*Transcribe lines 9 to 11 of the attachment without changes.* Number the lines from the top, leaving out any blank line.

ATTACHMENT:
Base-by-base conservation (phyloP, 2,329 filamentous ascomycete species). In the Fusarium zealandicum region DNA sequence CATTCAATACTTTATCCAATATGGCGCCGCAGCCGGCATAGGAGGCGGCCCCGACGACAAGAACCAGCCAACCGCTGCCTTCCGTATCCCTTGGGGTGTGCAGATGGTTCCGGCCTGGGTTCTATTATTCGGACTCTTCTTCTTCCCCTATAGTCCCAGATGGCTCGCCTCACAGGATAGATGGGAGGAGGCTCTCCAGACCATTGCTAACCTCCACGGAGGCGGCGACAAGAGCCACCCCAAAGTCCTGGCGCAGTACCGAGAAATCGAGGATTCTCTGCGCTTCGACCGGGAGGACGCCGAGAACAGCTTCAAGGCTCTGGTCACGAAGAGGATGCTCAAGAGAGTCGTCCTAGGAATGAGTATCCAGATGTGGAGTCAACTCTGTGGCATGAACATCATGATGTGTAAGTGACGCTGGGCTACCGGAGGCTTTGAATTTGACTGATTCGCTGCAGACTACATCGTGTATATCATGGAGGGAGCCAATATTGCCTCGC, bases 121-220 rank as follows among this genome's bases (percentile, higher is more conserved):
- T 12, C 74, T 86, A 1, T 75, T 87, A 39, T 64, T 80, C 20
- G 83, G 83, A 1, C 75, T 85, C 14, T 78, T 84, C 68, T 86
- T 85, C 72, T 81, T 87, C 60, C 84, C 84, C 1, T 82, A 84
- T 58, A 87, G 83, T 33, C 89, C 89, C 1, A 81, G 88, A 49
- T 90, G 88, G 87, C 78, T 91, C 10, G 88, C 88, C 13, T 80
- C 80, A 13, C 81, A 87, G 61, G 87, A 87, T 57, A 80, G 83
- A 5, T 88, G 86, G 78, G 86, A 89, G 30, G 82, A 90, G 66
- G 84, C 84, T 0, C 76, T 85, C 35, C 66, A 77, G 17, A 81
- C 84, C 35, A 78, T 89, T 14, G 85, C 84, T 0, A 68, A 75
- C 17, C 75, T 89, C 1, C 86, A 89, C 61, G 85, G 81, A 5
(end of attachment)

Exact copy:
- G 84, C 84, T 0, C 76, T 85, C 35, C 66, A 77, G 17, A 81
- C 84, C 35, A 78, T 89, T 14, G 85, C 84, T 0, A 68, A 75
- C 17, C 75, T 89, C 1, C 86, A 89, C 61, G 85, G 81, A 5